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International Journal of Poultry Science
Year: 2008  |  Volume: 7  |  Issue: 10  |  Page No.: 990 - 996

Evaluation of High Levels of Distillers Dried Grains with Solubles (DDGS) in Broiler Diets

Z. Wang, S. Cerrate, C. Coto, F. Yan and P.W. Waldroup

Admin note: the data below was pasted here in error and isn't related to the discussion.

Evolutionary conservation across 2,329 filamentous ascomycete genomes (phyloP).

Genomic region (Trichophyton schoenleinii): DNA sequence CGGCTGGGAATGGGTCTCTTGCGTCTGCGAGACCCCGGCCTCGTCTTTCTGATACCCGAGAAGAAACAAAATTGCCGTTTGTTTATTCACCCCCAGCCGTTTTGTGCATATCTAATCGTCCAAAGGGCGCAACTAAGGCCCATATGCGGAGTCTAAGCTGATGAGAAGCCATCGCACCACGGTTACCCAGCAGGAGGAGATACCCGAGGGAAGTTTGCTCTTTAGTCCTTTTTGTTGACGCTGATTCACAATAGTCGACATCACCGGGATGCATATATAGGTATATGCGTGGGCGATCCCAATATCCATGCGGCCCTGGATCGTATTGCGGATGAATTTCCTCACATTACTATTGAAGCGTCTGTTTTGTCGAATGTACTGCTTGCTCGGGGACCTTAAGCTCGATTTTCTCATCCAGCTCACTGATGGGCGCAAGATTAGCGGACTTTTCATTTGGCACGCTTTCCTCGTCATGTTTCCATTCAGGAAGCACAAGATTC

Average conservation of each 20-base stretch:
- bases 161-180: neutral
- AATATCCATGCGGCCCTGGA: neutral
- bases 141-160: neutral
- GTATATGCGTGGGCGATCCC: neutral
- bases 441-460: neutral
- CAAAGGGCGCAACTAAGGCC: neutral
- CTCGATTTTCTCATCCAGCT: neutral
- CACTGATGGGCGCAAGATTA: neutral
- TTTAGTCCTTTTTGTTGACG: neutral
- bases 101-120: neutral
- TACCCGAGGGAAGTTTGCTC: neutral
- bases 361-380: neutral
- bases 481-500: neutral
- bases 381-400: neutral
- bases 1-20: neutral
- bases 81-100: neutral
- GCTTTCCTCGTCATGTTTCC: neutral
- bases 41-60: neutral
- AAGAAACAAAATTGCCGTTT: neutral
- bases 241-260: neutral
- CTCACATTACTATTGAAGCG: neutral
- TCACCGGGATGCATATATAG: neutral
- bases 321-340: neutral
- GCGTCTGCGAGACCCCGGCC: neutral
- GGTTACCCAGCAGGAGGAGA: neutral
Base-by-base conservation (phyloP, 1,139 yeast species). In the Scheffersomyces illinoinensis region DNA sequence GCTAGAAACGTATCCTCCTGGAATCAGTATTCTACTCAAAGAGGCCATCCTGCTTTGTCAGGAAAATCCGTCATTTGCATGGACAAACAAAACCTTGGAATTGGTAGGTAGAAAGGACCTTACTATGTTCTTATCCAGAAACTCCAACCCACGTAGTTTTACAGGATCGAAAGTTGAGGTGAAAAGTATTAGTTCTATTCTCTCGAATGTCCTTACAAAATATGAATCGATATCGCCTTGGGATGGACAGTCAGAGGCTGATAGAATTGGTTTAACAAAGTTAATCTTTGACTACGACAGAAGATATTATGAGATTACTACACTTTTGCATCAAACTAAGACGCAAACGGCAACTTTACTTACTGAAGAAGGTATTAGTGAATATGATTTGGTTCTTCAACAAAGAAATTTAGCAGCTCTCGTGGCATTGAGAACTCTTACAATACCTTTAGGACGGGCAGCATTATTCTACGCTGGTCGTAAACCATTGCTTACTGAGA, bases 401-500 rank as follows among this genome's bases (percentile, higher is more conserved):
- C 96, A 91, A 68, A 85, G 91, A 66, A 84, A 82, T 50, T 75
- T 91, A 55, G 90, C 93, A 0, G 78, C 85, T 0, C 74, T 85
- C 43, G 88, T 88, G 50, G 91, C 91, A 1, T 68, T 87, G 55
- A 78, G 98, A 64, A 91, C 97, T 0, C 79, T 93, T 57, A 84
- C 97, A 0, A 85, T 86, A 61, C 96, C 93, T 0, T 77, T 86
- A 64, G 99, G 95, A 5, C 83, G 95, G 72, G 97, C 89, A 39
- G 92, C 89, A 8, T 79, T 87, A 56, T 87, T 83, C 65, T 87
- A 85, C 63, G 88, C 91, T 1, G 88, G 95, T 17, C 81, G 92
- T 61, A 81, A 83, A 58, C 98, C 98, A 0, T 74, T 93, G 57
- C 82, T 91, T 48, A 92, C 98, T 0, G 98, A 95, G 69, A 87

Abstract: A trial was conducted to evaluate high levels of distillers dried grains with solubles (DDGS) in broiler diets throughout a 49 d growing period. Diets were formulated based on digestible amino acid content to contain 0, 10, 20, 30, 40, or 50% DDGS. Diets were formulated to be optimum nutrient density commensurate with approximately 1% supplemental poultry oil. Each dietary treatment was assigned to four replicate pens with 25 commercial male broiler chicks. Starter (0-14 d) and grower (14-35 d) diets were fed as pellets with finisher (35-49 d) diets fed as mash. Bulk density (mass/volume) was determined on all the diets. Body weights and feed consumption were determined at 14, 35, 42 and 49 d of age. At the conclusion of the study, five representative birds per pen were processed to determine dressing percentage and parts yield. Generally, the bulk density of pellet or mash diets in all different growth periods decreased as DDGS inclusion rates increased, especially in mash diets. Level of DDGS had little effect on body weight at any age until up to 20% inclusion, after which body weight declined significantly. Feed intake was not significantly affected by level of DDGS during all the periods except of 0-14 d. For the whole period (0-49 d), the estimated metabolizable energy intake by chickens was less as DDGS inclusion increased. Increasing DDGS levels significantly increased calorie conversion ratio (CCR, calorie/gain ratio), especially during the period of 0-42 and 0-49 d. Dressing percentage decreased linearly with increasing DDGS levels from 0-50%. There was a significant reduction in breast meat or leg quarter yield as a percentage of live weight with increasing DDGS inclusion, while birds fed higher levels of DDGS had higher wings as percentage of live weight. These results indicate that up to 30% DDGS could be used in broiler diets if price was justified. Inclusion of high levels of DDGS reduces the bulk density and pellet quality and may be a major reason for reduced performance. Low energy density of DDGS diets is probably the limiting factor in meeting the energy needs of the chick.

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